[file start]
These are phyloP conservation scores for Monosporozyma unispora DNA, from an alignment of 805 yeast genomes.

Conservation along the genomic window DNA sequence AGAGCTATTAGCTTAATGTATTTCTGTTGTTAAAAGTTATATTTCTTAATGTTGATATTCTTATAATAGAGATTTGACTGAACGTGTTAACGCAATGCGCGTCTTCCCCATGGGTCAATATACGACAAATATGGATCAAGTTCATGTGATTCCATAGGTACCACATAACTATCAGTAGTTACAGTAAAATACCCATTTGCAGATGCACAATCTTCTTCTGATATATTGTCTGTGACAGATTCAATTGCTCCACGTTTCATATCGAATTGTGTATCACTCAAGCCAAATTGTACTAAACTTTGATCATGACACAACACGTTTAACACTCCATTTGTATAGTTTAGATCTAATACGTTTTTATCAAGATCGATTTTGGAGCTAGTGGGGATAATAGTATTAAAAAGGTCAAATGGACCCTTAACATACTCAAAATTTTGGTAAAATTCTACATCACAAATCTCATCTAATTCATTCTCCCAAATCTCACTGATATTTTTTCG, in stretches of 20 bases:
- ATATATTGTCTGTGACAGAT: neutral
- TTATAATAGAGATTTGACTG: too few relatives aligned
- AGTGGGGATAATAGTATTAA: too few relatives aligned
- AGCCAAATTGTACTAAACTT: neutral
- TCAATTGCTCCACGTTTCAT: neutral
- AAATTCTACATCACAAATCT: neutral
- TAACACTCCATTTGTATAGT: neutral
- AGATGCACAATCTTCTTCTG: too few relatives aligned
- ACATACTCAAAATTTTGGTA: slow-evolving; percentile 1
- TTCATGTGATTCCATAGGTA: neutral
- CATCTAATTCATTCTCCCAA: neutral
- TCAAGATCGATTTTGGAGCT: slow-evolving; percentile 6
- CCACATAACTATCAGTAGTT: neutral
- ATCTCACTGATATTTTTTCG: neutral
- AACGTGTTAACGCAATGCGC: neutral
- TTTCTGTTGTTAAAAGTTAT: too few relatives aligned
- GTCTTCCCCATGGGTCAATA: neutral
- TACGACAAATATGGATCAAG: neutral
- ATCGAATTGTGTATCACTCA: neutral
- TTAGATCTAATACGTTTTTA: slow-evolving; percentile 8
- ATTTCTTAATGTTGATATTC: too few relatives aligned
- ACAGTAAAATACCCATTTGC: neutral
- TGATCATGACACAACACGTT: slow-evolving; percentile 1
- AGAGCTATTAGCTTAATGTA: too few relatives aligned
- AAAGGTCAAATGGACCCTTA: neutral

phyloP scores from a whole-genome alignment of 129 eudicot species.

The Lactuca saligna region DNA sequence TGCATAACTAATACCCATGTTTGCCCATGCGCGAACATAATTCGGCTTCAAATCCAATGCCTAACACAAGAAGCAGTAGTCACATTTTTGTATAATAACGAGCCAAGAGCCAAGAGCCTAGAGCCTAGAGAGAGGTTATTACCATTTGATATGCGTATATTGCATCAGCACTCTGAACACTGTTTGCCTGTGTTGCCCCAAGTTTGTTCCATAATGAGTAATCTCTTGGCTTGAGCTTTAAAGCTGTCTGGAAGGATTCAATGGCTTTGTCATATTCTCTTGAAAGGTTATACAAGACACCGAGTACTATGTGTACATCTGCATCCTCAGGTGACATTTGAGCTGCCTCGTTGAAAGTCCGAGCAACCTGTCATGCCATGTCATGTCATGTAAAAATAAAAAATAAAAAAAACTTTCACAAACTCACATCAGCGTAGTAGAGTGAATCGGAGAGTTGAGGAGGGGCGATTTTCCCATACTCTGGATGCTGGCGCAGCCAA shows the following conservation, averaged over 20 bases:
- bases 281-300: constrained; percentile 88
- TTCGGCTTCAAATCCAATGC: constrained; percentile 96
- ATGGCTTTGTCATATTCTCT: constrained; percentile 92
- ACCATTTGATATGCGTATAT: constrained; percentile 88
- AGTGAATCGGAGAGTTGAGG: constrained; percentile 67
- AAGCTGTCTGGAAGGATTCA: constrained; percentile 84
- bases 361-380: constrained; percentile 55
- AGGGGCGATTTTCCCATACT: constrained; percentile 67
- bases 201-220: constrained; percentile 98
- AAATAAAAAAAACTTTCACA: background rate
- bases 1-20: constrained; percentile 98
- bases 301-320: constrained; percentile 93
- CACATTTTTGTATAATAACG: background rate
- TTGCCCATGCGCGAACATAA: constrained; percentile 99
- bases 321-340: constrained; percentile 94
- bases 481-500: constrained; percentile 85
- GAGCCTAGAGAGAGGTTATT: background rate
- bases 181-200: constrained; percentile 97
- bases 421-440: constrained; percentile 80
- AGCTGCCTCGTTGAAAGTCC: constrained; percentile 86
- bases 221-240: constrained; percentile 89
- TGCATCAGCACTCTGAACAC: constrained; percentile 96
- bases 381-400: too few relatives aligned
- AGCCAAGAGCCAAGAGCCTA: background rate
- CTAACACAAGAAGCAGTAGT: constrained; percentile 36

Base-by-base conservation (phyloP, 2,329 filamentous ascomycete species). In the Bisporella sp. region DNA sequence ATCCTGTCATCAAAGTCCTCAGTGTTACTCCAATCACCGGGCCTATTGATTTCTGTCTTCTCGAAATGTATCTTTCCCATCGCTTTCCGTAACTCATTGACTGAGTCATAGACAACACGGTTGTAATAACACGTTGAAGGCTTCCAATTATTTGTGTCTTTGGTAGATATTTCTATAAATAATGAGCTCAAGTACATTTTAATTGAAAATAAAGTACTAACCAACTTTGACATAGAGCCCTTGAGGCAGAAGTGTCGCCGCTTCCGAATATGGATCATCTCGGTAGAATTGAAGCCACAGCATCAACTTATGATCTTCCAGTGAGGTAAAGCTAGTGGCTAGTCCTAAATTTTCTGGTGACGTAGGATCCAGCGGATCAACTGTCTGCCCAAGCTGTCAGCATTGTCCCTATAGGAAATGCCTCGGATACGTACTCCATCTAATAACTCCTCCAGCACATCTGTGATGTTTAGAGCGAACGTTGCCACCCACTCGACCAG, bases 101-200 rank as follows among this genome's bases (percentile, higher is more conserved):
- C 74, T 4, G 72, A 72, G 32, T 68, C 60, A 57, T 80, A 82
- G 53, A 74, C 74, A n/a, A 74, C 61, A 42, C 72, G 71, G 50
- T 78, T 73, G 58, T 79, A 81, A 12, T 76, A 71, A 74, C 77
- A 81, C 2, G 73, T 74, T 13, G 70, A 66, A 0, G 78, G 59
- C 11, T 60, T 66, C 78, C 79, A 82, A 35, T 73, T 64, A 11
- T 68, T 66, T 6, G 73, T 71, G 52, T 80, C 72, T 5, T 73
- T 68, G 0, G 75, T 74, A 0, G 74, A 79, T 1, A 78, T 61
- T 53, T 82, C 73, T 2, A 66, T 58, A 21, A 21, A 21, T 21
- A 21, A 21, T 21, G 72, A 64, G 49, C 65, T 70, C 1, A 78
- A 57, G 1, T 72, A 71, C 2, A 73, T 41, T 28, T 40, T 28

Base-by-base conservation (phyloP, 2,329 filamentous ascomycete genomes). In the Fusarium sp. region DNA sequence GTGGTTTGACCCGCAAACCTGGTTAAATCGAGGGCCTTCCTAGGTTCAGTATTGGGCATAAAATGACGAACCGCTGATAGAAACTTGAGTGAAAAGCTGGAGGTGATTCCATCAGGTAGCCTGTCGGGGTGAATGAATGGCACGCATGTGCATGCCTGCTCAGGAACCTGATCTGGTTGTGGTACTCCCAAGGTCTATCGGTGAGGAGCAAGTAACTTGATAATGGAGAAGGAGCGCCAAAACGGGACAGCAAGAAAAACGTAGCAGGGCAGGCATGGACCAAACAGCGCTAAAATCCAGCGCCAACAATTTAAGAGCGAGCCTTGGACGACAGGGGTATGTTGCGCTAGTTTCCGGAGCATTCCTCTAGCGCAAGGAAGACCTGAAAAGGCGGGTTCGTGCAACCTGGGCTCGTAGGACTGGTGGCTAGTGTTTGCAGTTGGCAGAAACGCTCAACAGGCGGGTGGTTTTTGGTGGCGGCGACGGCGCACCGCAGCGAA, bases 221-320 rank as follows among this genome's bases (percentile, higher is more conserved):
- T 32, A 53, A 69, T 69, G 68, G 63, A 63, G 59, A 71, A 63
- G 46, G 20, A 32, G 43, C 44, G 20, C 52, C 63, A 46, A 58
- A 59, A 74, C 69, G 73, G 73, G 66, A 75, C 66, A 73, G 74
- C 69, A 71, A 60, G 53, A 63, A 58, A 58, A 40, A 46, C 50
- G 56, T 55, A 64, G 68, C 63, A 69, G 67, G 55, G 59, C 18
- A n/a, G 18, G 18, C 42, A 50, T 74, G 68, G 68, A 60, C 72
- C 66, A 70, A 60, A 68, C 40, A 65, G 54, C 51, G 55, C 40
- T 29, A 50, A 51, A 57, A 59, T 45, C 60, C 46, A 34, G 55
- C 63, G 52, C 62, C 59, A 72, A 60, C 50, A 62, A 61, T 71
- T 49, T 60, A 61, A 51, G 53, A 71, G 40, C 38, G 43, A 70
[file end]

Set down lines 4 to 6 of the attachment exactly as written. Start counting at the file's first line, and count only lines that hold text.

- TTATAATAGAGATTTGACTG: too few relatives aligned
- AGTGGGGATAATAGTATTAA: too few relatives aligned
- AGCCAAATTGTACTAAACTT: neutral